News / Regional
'Zimbabwe economic decay could lead to civil strife'
10 Dec 2016 at 17:09hrs | Views
FORMER Finance minister and opposition PDP leader, Tendai Biti has warned the country is headed for a civil war or possibly a military coup due to the imploding economy, which is saddled with a massive $12 billion domestic and sovereign debt.
Presenting an alternative PDP State of the Economy Address (Sena) document yesterday, Biti said Zimbabwe would be forced into a transition by a number of factors, chief among them the rapidly collapsing economy.
"We have a leadership crisis, a generational crisis and transitional crisis. We have to have a challenge of transition. If your President is 92 years old and he can't walk normal steps, so our biggest fear is that unless these multiple crises are addressed in a holistic, sustainable manner, Zimbabwe is heading towards an implosion, it's heading towards an Armageddon," he said.
Biti said his party was proposing a National Transitional Authority (NTA) to deal with the failing economy, which has seen the government "stealing" people's money and breeding chaos in the social services sector.
"Unless we buy peace through an NTA, we are definitely heading for an implosion in the form of a civil war or a military coup and you and I know that they are some who can't wait to carry out legal and extra-legal things on the Constitution of Zimbabwe," he said.
Biti said according to the National Budget presented by Chinamasa on Thursday, the domestic debt would climb to $3,7 billion by year end, adding to the $9 billion sovereign debt.
The opposition leader said he feared that the 2017 budget was a blueprint for Zanu-PF's preparations for the 2018 elections considering that nearly two-thirds of the budget was allocated to the security sector. The 2017 budget, according to Biti, already had a $1,18 billion deficit which the former Finance minister said could only be funded through raiding depositors, accounts and monetised through printing of bond notes.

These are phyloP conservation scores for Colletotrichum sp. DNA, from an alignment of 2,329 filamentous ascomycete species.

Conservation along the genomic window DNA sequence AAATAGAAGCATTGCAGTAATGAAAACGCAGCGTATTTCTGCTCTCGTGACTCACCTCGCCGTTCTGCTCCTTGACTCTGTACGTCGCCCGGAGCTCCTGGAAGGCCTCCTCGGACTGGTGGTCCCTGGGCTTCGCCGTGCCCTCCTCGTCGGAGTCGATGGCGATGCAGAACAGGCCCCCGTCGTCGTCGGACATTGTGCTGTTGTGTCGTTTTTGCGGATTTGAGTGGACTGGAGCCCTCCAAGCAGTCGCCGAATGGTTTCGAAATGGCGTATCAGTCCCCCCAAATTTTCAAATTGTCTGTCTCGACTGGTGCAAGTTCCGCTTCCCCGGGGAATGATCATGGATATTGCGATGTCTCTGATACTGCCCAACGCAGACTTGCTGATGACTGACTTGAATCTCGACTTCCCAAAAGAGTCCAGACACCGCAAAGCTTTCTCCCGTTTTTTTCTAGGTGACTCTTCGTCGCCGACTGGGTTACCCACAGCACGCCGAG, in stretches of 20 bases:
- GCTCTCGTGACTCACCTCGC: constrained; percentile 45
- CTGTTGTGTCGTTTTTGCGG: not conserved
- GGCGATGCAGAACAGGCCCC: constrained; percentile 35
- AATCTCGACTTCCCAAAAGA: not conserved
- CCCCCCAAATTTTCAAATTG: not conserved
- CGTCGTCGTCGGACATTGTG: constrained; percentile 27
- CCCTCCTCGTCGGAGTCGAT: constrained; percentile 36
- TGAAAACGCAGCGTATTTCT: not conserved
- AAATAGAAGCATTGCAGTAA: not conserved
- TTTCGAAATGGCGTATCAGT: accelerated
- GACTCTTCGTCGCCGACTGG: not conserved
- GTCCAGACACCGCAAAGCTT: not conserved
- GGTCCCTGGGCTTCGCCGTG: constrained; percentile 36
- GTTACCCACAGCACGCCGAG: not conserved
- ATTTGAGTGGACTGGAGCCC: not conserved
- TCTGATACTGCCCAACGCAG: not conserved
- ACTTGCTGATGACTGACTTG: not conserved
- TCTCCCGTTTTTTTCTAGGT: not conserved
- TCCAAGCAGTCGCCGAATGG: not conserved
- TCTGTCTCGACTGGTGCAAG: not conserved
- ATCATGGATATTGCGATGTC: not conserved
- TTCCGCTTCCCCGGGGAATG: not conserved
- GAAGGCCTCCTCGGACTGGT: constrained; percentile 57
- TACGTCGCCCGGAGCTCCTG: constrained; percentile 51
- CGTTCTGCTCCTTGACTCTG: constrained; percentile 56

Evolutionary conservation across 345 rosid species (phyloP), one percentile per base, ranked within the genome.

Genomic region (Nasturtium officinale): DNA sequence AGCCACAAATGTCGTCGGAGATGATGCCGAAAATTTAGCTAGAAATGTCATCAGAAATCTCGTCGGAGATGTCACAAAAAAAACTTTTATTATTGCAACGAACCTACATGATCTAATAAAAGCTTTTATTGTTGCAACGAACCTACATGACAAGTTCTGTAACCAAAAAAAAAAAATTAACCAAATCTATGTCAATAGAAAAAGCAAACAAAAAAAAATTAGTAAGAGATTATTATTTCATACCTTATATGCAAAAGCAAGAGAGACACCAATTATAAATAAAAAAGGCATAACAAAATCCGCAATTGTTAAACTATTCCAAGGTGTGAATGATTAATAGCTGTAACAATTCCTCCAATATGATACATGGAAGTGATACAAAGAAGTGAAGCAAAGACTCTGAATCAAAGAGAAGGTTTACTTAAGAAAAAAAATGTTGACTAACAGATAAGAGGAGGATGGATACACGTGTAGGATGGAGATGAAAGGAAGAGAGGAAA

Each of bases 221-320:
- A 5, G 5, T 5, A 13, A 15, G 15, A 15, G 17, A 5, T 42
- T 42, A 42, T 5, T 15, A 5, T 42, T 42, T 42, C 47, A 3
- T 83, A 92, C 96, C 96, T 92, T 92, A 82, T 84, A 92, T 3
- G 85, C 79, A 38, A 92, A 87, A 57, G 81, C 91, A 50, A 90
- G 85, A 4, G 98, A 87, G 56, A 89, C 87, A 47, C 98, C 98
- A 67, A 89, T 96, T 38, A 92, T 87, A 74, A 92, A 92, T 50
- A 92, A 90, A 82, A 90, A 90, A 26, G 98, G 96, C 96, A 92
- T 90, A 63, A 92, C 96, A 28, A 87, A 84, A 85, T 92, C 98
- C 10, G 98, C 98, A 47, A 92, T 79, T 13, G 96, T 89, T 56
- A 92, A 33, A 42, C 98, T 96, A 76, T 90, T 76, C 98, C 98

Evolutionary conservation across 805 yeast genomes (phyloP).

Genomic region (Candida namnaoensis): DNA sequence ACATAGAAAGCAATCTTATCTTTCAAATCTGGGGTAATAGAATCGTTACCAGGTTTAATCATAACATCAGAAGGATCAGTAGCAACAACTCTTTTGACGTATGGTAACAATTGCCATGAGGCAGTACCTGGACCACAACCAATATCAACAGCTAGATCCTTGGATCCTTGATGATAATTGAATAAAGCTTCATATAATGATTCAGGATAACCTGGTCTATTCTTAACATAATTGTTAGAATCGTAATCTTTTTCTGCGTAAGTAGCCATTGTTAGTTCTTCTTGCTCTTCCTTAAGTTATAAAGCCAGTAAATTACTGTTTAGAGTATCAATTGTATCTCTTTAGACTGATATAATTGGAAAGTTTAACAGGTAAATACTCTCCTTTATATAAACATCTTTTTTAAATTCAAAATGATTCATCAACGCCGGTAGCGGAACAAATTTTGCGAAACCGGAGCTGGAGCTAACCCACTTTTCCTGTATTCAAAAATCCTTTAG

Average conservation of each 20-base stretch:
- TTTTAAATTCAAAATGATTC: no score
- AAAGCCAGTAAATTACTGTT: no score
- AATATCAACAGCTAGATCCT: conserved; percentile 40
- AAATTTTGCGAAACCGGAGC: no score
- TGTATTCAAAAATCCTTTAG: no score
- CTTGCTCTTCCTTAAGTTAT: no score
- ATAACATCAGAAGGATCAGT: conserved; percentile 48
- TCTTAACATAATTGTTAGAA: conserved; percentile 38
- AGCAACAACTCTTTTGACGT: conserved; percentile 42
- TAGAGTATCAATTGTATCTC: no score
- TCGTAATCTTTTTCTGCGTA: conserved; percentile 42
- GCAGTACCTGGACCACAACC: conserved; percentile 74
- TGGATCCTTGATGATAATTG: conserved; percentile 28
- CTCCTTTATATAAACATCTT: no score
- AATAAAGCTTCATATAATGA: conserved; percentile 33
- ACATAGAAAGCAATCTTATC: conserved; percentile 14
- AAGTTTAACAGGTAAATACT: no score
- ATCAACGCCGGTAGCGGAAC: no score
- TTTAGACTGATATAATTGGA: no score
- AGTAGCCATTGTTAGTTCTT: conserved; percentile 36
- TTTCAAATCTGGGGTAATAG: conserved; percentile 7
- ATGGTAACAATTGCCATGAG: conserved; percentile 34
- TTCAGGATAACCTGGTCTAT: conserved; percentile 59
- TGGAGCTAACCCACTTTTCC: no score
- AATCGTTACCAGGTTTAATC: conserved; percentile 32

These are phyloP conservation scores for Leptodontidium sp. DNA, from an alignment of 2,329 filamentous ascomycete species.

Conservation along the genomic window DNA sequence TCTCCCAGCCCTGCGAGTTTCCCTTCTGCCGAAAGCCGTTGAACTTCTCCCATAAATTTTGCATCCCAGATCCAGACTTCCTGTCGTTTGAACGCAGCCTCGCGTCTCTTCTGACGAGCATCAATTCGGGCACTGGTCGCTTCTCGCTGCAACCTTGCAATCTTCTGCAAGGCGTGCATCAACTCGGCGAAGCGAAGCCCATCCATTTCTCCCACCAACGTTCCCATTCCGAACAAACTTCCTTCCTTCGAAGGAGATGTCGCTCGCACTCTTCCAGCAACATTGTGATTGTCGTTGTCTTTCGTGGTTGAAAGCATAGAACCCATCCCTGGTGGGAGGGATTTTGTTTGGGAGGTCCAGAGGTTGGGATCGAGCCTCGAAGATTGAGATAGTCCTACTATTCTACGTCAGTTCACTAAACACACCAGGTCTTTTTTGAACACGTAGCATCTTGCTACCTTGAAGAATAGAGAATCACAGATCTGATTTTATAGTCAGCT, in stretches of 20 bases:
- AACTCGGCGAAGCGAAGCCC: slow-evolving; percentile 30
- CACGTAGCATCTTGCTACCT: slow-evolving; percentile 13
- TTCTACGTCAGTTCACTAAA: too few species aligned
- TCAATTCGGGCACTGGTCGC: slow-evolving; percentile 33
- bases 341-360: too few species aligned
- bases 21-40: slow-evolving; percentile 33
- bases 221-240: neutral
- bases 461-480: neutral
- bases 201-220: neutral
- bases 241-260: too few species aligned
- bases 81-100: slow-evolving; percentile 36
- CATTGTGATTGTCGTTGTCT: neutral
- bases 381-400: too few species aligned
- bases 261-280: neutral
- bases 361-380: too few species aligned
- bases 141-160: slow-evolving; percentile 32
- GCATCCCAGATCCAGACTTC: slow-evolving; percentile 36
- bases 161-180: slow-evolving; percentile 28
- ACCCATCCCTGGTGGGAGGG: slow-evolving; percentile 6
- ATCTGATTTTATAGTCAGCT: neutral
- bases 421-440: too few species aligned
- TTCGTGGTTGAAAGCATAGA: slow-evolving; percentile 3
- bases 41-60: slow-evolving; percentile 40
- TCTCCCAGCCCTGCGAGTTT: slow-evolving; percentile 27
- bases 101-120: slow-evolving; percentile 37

"We are shocked by the projections of a $4 billion budget when revenue is dwindling, it is dangerous and terrible economics for the government to budget recurrent expenditure on a deficit. The government will monetise this budget deficit through the printing of bond notes," he said.
Biti further accused Chinamasa of cooking up figures for political expediency in an attempt to hoodwink international institutions into funding President Robert Mugabe's government by predicting economic growth when the country was in its fourth year of recession.
"Zimbabwe is in the fourth year of a structural economic recession, which the authorities do not understand and are incapable of offering sustainable solutions to stem the same," he said.
"The Minister of Finance yesterday (Thursday) spoke of the underperformance of the economy, we prefer to call it a crisis of under-accumulation. During the GNU period from 2009 to 2012, the Zimbabwean economy was on an upward trajectory in respect of which the average growth rate was 7% per annum and that growth rate was achieved as a result of a tight fiscal policy anchored on a cash budget."
PDP proposed 10 solutions, which it said were critical in reviving the economy and keeping peace in Zimbabwe.
Chief among them was financial discipline, calling on Chinamasa to cut the budget to $3,1bn, trimming allocations to the military, Office of the President and police.
Biti also said Zimbabwe should join the Rand Monetary Union, but this could only be done after the establishment of the NTA.
Source - newsday